Leading Clinical Journal Article Shows That New and Briefer Disease-specific Quality of life (QOL) Measures Are Also More Clinically Valid

WATERTOWN, MA, March 21, 2019 – JWRG’s efforts to improve disease-specific health-related QOL measures by broadening item content, strengthening psychometric methods and maintaining 1-minute response times can also make QOL measures more valid and useful clinically, according to a study of patients with chronic kidney disease (CKD) published today in the Journal of the American Society of Nephrology (JASN). Overall, compared with currently-used KDQOL-36 CKD-specific and generic SF-12 measures, new 6-item and computerized adaptive test (CAT) summaries of CKD-specific QOL impact performed better across multiple tests of clinical validity. New CAT surveys were more efficient than fixed-length surveys and were the only measures better in every clinical test.

As Dr. John Ware, JWRG’s Founder and Chief Science Officer, noted in his comments to the American Society of Nephrology “Quality of life is the most important outcome to patients, and the computer adaptive survey pays attention to a patient’s answers, saves time, and doesn’t ask questions that are irrelevant to that individual patient. This research brings us closer to measures of quality of life that are specific to kidney disease and could meaningfully inform the care of individual patients.”

The JASN study included 485 CKD patients (non-dialysis Stages 3-5, on dialysis, post-transplant) from 12 sites across four states.  JWRG researchers collaborated with researchers at Tufts Medical Center to compare JWRG’s approach to CKD-specific health-related quality of life measurement with currently-used KDQOL-36 CKD-specific and generic SF-12 survey measures.  The new approach summarized QOL impact attributed to CKD across six QOL domains in a single scale score from six-item (fixed-length) and computerized adaptive test (CAT) forms.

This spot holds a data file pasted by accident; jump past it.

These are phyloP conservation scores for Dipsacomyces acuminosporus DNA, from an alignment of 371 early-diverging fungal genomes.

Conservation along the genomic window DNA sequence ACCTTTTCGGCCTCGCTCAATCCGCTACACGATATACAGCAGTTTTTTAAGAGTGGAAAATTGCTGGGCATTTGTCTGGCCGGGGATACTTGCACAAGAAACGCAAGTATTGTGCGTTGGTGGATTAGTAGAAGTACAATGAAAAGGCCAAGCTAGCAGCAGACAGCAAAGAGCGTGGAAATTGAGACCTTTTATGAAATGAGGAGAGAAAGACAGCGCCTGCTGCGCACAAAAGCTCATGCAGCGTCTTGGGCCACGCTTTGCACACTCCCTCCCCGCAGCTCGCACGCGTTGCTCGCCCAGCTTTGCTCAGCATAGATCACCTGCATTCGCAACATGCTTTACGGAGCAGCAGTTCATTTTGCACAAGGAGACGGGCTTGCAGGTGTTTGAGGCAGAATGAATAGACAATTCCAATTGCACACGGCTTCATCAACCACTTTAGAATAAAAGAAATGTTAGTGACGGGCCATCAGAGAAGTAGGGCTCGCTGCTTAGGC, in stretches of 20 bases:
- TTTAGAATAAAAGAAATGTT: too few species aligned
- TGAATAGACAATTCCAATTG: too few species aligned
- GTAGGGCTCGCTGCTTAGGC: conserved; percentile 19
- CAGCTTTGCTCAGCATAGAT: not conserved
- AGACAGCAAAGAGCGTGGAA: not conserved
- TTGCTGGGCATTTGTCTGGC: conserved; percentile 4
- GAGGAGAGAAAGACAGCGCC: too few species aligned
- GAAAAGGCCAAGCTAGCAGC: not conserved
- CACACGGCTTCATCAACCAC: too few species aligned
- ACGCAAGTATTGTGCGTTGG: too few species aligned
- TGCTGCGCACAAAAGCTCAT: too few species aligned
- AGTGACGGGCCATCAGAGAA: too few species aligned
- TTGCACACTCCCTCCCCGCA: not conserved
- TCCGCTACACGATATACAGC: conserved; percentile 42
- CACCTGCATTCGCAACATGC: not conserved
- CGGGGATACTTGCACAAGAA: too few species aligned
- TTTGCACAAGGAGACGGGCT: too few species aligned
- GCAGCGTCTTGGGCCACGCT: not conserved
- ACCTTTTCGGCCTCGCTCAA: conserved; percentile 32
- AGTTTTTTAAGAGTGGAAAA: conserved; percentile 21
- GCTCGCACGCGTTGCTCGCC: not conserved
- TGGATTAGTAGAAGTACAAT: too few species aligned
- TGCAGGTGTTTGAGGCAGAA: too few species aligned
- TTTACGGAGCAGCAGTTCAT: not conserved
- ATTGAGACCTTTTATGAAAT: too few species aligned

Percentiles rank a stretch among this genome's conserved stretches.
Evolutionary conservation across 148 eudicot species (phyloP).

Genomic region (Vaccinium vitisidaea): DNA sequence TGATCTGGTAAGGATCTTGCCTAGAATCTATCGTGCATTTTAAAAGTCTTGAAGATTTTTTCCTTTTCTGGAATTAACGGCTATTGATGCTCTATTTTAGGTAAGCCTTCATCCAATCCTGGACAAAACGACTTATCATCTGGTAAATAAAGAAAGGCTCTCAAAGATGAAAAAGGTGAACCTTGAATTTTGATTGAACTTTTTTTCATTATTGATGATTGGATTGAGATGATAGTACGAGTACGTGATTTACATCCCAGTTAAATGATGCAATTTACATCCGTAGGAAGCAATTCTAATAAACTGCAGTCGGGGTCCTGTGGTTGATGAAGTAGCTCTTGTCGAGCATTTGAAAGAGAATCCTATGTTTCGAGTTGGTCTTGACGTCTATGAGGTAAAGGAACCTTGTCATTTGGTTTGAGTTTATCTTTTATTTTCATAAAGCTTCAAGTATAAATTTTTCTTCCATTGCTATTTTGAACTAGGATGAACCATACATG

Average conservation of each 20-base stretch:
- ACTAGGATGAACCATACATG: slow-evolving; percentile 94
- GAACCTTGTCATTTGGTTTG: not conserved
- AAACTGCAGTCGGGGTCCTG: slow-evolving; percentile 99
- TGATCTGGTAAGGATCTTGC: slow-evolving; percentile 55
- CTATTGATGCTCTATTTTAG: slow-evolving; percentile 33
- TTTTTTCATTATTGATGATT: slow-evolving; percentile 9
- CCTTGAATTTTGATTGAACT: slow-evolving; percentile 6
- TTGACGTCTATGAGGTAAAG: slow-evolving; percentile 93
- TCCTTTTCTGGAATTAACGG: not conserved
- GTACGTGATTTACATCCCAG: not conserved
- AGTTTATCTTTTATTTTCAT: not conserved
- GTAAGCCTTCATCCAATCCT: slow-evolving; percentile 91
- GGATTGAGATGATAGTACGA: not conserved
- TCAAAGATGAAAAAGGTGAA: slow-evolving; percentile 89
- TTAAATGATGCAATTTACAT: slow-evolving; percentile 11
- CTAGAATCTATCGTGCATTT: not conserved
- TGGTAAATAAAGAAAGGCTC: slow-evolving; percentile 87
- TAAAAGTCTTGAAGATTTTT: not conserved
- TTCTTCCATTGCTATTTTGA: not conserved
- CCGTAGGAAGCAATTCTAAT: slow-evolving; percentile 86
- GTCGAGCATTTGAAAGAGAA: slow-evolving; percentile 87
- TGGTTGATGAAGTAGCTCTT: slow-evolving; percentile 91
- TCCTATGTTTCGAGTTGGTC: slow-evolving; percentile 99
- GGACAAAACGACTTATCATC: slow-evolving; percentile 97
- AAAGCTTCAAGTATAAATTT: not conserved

Results from four independent tests of CKD clinical status and clinician assessment of CKD-specific change, as well as the presence and number of comorbid conditions, were documented.  The new fixed-length and CAT forms consistently discriminated better in terms of measurement variances accounted for by group mean differences by two-fold over KDQOL-36 in head-to-head comparisons with three CKD-specific (Burden, Effects, and Symptoms/Problems) and generic SF-12 physical and mental summary measures.   

The next step in the evolution of disease-specific patient-reported health-related QOL measurement has already been taken with further improvements in breadth of QOL content (e.g., adding measures of disease-specific physical functioning), the standardization of survey content and scoring across chronic diseases and the norming of QOL impact in the US chronically-ill population, using the Quality of Life Disease Impact Scale (QDIS) for each of nine diseases including CKD. Clinical validation results published by JASN for a prototype of the QDIS show that JWRG innovations are on the right track toward filling conceptual and methodological gaps between disease-specific symptoms and other effects that do not measure quality of life and generic QOL measures that do not measure disease-specific outcomes. 

For more information, see Studies Examine Ways to Assess Quality of Life in Patients with Kidney Disease.

The authors, JE Ware, M Richardson, KB Meyer and B Gandek, acknowledge the National Kidney Foundation for encouraging participants in its Kidney Early Evaluation Program to complete online questionnaires enabling development of the new measures, Tufts Medical Center Division of Nephrology members for valuable comments on study design and recruitment of patients, and the staff and medical directors of Dialysis Clinic, Inc.. Brigham and Women’s Hospital Division of Nephrology and others named in the article for study recruitment, data collection, and management.

The Functional Health Computer Adaptive Test in Chronic Kidney Disease study was funded by the National Institutes of Health (co-investigators: J Ware and K Meyer). A research grant donation from the Amgen Foundation (J Ware) supported project planning and data analysis. John Ware Research Group and Tufts Medical Center also supported data analysis and reporting of this validation study out of their own research funds.

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